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Published December 2014 | Supplemental Material + Published
Journal Article Open

Optimized Assembly and Covalent Coupling of Single-Molecule DNA Origami Nanoarrays


Artificial DNA nanostructures, such as DNA origami, have great potential as templates for the bottom-up fabrication of both biological and nonbiological nanodevices at a resolution unachievable by conventional top-down approaches. However, because origami are synthesized in solution, origami-templated devices cannot easily be studied or integrated into larger on-chip architectures. Electrostatic self-assembly of origami onto lithographically defined binding sites on Si/SiO_2 substrates has been achieved, but conditions for optimal assembly have not been characterized, and the method requires high Mg^(2+) concentrations at which most devices aggregate. We present a quantitative study of parameters affecting origami placement, reproducibly achieving single-origami binding at 94 ± 4% of sites, with 90% of these origami having an orientation within ±10° of their target orientation. Further, we introduce two techniques for converting electrostatic DNA–surface bonds to covalent bonds, allowing origami arrays to be used under a wide variety of Mg^(2+)-free solution conditions.

Additional Information

© 2014 American Chemical Society. ACS Editors' Choice - This is an open access article published under an ACS AuthorChoice License, which permits copying and redistribution of the article or any adaptations for non-commercial purposes. Received for review October 21, 2014 and accepted November 20, 2014. Publication Date (Web): November 20, 2014. We acknowledge financial support from the Army Research Office award W911NF-11-1-0117 and the U.S. National Science Foundation for Expeditions in Computing funding for the Molecular Programming Project (Nos. 0832824 and 1317694, http://molecular-programming.org) and Office of Naval Research Award N000141410702. We acknowledge the gift of aminopropyl silatrane from G. Lovely. We thank S. Guo of Bruker Nano Surfaces for fast scan AFM movies. We thank D. Fygenson, J. Sorensen, T. del Bonis-O'Donnell, S. Woo, and members of Winfree lab for discussions. E-beam lithography was performed in the Kavli Nanoscience Institute at Caltech; nanoimprinting was performed in the UCSB Nanofabrication Facility.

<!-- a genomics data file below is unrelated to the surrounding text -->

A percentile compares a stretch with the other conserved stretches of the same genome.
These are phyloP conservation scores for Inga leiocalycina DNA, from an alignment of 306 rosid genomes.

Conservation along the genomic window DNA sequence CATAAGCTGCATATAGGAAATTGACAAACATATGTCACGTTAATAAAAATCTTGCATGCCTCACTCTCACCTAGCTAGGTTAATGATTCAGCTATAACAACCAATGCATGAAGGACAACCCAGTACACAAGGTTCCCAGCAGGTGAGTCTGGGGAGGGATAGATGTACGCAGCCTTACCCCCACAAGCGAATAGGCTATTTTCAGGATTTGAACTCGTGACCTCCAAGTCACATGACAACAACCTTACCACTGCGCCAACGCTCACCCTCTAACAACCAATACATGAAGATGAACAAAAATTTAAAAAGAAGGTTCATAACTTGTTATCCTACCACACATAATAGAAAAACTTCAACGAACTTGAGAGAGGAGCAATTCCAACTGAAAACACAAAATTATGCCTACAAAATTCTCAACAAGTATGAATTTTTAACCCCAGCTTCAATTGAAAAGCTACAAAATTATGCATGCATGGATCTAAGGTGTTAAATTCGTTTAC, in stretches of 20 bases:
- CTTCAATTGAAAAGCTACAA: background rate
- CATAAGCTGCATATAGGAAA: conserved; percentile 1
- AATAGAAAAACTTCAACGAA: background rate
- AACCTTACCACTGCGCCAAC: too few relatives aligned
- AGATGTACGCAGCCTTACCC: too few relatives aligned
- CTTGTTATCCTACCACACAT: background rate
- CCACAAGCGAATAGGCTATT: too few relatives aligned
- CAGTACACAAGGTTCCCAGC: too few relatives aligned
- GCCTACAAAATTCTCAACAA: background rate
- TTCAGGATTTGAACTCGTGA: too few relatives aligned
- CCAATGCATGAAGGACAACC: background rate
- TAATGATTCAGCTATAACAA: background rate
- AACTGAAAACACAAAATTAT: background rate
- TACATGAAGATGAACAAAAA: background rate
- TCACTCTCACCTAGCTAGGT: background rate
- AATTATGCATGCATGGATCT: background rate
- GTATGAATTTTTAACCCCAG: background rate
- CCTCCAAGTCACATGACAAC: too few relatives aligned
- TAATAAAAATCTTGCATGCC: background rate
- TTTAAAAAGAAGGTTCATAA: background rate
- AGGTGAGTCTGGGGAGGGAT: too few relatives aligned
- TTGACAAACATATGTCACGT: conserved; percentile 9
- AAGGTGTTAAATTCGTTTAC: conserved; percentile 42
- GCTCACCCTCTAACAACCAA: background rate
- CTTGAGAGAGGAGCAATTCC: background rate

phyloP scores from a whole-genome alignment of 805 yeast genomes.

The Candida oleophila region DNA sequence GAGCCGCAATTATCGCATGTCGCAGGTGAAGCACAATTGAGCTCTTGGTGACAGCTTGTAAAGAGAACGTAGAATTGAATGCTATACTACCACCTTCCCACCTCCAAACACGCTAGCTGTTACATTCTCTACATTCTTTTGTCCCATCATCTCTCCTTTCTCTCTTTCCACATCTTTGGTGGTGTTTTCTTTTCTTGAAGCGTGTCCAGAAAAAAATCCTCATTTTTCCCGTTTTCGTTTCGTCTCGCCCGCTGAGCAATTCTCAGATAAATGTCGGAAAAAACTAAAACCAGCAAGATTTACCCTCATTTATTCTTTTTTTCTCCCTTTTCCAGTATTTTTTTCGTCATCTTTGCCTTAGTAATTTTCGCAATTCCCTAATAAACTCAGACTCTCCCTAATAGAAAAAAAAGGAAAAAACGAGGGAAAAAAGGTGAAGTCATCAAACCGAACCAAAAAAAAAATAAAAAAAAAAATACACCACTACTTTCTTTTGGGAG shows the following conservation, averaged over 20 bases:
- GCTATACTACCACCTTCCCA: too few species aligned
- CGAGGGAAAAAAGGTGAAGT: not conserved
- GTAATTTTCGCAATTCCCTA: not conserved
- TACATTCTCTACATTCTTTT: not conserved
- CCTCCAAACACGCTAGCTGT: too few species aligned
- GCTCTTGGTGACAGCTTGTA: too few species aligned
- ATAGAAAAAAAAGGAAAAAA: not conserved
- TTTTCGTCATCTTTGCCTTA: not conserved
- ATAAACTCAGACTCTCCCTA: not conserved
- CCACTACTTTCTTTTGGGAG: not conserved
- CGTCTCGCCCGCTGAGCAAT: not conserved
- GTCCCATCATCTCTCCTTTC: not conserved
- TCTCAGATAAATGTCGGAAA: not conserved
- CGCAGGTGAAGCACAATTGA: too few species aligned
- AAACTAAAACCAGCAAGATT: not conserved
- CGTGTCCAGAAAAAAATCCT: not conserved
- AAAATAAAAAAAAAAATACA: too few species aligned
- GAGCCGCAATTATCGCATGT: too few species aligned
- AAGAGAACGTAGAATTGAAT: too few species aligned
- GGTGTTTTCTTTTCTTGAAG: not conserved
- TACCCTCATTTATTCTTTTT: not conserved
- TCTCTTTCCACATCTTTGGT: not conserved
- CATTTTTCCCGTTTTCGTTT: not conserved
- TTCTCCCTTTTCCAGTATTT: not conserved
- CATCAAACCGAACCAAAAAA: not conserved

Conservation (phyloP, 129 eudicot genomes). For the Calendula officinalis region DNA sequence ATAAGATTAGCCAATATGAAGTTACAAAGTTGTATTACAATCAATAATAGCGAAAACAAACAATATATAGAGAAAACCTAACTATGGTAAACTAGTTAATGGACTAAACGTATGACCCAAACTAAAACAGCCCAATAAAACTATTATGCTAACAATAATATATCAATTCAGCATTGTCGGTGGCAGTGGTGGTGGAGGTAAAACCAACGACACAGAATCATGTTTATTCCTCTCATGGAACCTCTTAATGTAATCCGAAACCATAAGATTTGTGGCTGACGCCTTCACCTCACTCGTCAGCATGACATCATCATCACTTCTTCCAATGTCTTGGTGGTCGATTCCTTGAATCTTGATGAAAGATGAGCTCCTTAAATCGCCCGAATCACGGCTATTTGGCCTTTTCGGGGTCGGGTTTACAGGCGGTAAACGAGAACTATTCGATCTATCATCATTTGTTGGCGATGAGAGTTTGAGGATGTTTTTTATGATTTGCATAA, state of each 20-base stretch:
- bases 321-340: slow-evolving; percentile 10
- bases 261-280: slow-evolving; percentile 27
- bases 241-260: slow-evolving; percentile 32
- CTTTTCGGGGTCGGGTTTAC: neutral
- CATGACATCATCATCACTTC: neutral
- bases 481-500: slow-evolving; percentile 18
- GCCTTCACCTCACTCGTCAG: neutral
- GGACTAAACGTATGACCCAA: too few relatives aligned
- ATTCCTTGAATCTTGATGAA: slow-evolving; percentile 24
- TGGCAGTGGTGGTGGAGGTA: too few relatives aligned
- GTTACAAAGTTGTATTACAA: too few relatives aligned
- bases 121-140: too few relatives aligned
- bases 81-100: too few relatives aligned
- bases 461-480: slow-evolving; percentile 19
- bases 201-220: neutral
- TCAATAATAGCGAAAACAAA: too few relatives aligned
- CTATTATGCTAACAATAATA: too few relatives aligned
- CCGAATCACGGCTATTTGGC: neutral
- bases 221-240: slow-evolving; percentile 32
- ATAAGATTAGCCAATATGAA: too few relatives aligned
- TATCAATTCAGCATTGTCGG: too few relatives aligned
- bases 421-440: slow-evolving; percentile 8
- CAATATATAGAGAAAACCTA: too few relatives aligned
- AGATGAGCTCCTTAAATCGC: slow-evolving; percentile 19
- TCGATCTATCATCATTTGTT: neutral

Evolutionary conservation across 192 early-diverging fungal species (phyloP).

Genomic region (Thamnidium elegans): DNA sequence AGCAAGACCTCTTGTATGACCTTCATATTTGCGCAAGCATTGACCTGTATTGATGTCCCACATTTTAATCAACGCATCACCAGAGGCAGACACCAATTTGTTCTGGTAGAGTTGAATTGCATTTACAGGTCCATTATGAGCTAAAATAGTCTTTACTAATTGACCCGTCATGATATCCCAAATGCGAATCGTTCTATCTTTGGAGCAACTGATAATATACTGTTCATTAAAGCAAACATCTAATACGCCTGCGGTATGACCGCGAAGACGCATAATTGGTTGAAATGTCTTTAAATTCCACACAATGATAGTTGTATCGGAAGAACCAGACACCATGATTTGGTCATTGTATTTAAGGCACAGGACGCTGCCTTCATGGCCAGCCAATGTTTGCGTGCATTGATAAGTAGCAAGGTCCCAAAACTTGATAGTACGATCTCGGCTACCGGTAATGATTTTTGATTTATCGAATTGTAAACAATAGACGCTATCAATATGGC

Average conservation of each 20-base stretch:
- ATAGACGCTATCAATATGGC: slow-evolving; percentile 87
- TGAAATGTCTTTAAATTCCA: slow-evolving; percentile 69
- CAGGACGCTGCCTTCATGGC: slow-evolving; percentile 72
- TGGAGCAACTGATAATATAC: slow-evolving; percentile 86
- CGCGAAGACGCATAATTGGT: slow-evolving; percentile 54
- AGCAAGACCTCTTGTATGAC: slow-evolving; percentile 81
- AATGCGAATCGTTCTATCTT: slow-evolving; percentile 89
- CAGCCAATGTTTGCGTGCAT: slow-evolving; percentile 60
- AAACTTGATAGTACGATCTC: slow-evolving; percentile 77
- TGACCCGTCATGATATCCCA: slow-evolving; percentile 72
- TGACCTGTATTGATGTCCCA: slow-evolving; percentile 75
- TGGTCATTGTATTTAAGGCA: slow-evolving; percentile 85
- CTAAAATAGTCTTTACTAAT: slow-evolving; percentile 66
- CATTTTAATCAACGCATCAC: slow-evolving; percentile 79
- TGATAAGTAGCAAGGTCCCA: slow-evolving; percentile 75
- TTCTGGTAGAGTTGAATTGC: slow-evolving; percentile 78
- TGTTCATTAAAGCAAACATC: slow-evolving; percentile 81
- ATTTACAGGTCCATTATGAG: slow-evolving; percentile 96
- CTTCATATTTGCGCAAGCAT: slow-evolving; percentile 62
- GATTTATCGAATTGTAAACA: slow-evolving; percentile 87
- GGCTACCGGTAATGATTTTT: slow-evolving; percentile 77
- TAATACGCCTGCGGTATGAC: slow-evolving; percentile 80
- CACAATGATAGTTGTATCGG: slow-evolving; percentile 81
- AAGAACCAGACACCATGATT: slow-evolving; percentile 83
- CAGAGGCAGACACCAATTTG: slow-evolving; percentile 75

Attached Files

Published - nn506014s.pdf

Supplemental Material - nn506014s_si_001.pdf

Supplemental Material - nn506014s_si_002.mov

Supplemental Material - nn506014s_si_003.mov

Supplemental Material - nn506014s_si_004.mov

Supplemental Material - nn506014s_si_005.mov

Supplemental Material - nn506014s_si_006.zip


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